A handful of years ago, I bumped into the grandmother of a girlfriend at the optometrist office. It had been some time since I’d seen my friend – her granddaughter – and just as long as I’d last spoken or written to her. Life got busy for me; I had a full-time job and was going to school (albeit, very much part-time). There just wasn’t time to devote to letter-writing and friendship-maintaining, especially with friends who weren’t on the same page in life as me.

You see, this friend and I had once agreed on a few things, but very important things, at least in her book. As young teens, we thought it was a better, more godly thing for unmarried adult daughters to be stay-at-home daughters until married. Live at home. Serve their families. Honor their parents. Obey their fathers’ wishes. Stay in the hierarchy of patriarchy. This meant working outside the home was far less than ideal because by working outside the home, you were under the authority of someone who was not your father or husband.

You’ll notice the key word in the first sentence in the above paragraph. I *had* agreed with her on all this as a teenager, but when I bumped into her grandmother that day, I no longer did – as clearly evidenced by my full-time job at a local business and studies online through a local community college. I’m sure her grandmother noticed this as we chatted and got caught up on family news while sitting in the waiting room. I’m sure she must have said something to her daughter or granddaughter later, whether meant negatively or positively on her part, I’m not sure. I honestly don’t know what her opinion on women’s roles within and without the home were.

In any case, I highly doubt it was a coincidence that a few weeks later I received a parcel in the mail from this friend. No note, no letter, but there was a hard-cover copy of a book. A book I’d already read and was familiar with, having grown up in the conservative Christian home-school movement.

So Much More by Anna-Sofia and Elizabeth Botkin.

It’s probably one of Vision Forum’s best sellers and it’s earned itself a spot on my ‘disagree-with-but-keep-for-reference-only’ shelf, for many reasons. I’m not going to go into them today, but this excellent blog post explains most of the problems I have with it.

And so, the idea that when a woman works for someone else – whether male or female, Christian or non – outside of her family home is a sin, well, it’s so familiar to me, it doesn’t shock me like it would the average person. Even still, it makes me shake my head today because it is so ridiculous. I can’t believe that I drank that one as a teenager and thought it was Biblically accurate – and yet I can. I wish I hadn’t because even today I find myself sorting through ideas and thoughts that I’d discarded years ago.

Today, I’m married and working outside the home. My husband has no problem with it. I have no problem with it. The money I’m earning today is helping provide for us as we build our future home. Basically, by working outside the home, I’m being exactly what most Christians think wives should be: a help-meet. We’re a team, my husband and I. We have a combined end goal in sight: establishing our own family in our own home. A house that my husband is building. I’m not able to help out with the physical work at the moment, but I *am* able to help by earning a paycheck. I have to remind myself of this occasionally because some days I find it hard to fight the thoughts that were normal to me as a teenager.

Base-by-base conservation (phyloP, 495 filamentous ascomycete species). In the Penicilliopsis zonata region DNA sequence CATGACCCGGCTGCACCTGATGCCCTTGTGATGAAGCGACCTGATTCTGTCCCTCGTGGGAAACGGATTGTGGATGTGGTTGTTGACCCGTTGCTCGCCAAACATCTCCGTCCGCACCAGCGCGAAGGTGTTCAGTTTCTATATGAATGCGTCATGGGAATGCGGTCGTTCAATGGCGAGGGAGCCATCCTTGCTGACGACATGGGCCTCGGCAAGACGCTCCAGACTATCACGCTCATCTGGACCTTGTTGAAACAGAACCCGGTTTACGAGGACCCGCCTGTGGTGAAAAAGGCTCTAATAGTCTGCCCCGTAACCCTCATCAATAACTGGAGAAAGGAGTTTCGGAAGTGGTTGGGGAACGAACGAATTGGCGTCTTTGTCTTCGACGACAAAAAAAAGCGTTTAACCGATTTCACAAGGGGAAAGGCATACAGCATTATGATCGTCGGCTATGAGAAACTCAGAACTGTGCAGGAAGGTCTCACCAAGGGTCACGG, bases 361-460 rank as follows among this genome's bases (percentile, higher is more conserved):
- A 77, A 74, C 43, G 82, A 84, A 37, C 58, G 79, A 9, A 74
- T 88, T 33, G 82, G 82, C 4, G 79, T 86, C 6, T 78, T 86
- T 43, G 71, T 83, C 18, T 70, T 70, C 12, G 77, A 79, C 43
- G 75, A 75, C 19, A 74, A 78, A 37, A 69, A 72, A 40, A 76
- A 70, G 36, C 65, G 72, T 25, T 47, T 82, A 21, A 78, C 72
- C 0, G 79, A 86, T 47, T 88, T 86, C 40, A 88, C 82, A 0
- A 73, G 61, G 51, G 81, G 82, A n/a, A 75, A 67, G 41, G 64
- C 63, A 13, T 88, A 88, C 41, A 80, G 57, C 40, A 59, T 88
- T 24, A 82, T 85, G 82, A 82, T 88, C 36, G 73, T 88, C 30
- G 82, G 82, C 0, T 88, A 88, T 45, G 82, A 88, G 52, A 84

As my co-workers and I struggle through a stressful transition in our department due to new management, I’ve found it hard to deal with the stress without wondering, “Why am I doing this to myself?” I found myself comparing my stress to the stress of many young mothers I know and feeling as though the stage of life I’m in is worthless compared to the stage of life that they are in. They’re moms; they are raising children, they are going through a stressful period of life that is worth it because children are always worth it.

Me? I’m stressed because of 12 hour work days that require loads of collection phone calls on top of my regular work.

So not as important as what my friends are doing right now in the mothering stage of life. Or is it? Isn’t every moment worth it? Isn’t every moment I work so that my husband doesn’t have to stress as much about working full-time, building the house and supporting me worth it? Is it not worth it that I’m doing the best I can right now for our family, for our situation in life right now?

What I’m doing right now is important because it’s where I’m meant to be right now. I don’t care what the Botkin sisters say. I don’t care what my old friend probably thinks – that I’m bordering on ungodly with my attitude and actions – because she doesn’t know what God’s will is for me today or tomorrow.

Today? I’m a working wife. And it is worth it because that’s what God’s called me to be right now. And that’s enough.